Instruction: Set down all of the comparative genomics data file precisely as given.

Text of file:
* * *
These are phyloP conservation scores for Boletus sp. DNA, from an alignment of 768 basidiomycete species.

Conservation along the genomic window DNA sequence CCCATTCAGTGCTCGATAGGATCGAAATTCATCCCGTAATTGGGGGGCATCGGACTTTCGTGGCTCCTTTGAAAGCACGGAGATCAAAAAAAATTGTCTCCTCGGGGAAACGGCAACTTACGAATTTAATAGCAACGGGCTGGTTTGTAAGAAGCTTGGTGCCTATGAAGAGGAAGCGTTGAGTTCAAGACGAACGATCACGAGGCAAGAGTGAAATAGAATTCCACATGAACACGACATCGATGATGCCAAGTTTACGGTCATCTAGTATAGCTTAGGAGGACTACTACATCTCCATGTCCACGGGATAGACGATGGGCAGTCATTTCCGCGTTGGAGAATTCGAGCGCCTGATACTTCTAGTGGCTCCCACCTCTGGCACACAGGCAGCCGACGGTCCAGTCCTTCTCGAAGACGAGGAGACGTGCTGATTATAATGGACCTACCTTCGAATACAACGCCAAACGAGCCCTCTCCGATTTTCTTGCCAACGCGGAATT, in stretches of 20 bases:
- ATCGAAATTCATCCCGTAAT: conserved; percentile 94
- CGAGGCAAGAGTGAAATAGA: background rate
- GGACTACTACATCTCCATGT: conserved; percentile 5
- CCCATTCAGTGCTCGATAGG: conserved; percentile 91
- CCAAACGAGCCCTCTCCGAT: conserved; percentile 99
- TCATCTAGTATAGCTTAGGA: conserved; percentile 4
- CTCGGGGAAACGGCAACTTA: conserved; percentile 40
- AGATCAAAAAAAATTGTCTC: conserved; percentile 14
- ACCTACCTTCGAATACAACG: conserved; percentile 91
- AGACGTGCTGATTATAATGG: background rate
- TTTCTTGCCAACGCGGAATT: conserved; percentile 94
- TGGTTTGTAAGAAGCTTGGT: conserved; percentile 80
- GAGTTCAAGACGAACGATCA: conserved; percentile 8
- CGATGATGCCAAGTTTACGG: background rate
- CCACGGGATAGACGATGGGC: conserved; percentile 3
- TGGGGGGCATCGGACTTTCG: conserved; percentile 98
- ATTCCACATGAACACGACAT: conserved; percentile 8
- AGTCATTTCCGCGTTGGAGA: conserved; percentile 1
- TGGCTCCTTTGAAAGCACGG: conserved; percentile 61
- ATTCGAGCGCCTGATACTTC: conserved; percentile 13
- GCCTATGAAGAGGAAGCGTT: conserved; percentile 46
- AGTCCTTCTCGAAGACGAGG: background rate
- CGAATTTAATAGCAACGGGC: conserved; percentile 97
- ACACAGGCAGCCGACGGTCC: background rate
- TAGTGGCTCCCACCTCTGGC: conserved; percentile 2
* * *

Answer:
These are phyloP conservation scores for Boletus sp. DNA, from an alignment of 768 basidiomycete species.

Conservation along the genomic window DNA sequence CCCATTCAGTGCTCGATAGGATCGAAATTCATCCCGTAATTGGGGGGCATCGGACTTTCGTGGCTCCTTTGAAAGCACGGAGATCAAAAAAAATTGTCTCCTCGGGGAAACGGCAACTTACGAATTTAATAGCAACGGGCTGGTTTGTAAGAAGCTTGGTGCCTATGAAGAGGAAGCGTTGAGTTCAAGACGAACGATCACGAGGCAAGAGTGAAATAGAATTCCACATGAACACGACATCGATGATGCCAAGTTTACGGTCATCTAGTATAGCTTAGGAGGACTACTACATCTCCATGTCCACGGGATAGACGATGGGCAGTCATTTCCGCGTTGGAGAATTCGAGCGCCTGATACTTCTAGTGGCTCCCACCTCTGGCACACAGGCAGCCGACGGTCCAGTCCTTCTCGAAGACGAGGAGACGTGCTGATTATAATGGACCTACCTTCGAATACAACGCCAAACGAGCCCTCTCCGATTTTCTTGCCAACGCGGAATT, in stretches of 20 bases:
- ATCGAAATTCATCCCGTAAT: conserved; percentile 94
- CGAGGCAAGAGTGAAATAGA: background rate
- GGACTACTACATCTCCATGT: conserved; percentile 5
- CCCATTCAGTGCTCGATAGG: conserved; percentile 91
- CCAAACGAGCCCTCTCCGAT: conserved; percentile 99
- TCATCTAGTATAGCTTAGGA: conserved; percentile 4
- CTCGGGGAAACGGCAACTTA: conserved; percentile 40
- AGATCAAAAAAAATTGTCTC: conserved; percentile 14
- ACCTACCTTCGAATACAACG: conserved; percentile 91
- AGACGTGCTGATTATAATGG: background rate
- TTTCTTGCCAACGCGGAATT: conserved; percentile 94
- TGGTTTGTAAGAAGCTTGGT: conserved; percentile 80
- GAGTTCAAGACGAACGATCA: conserved; percentile 8
- CGATGATGCCAAGTTTACGG: background rate
- CCACGGGATAGACGATGGGC: conserved; percentile 3
- TGGGGGGCATCGGACTTTCG: conserved; percentile 98
- ATTCCACATGAACACGACAT: conserved; percentile 8
- AGTCATTTCCGCGTTGGAGA: conserved; percentile 1
- TGGCTCCTTTGAAAGCACGG: conserved; percentile 61
- ATTCGAGCGCCTGATACTTC: conserved; percentile 13
- GCCTATGAAGAGGAAGCGTT: conserved; percentile 46
- AGTCCTTCTCGAAGACGAGG: background rate
- CGAATTTAATAGCAACGGGC: conserved; percentile 97
- ACACAGGCAGCCGACGGTCC: background rate
- TAGTGGCTCCCACCTCTGGC: conserved; percentile 2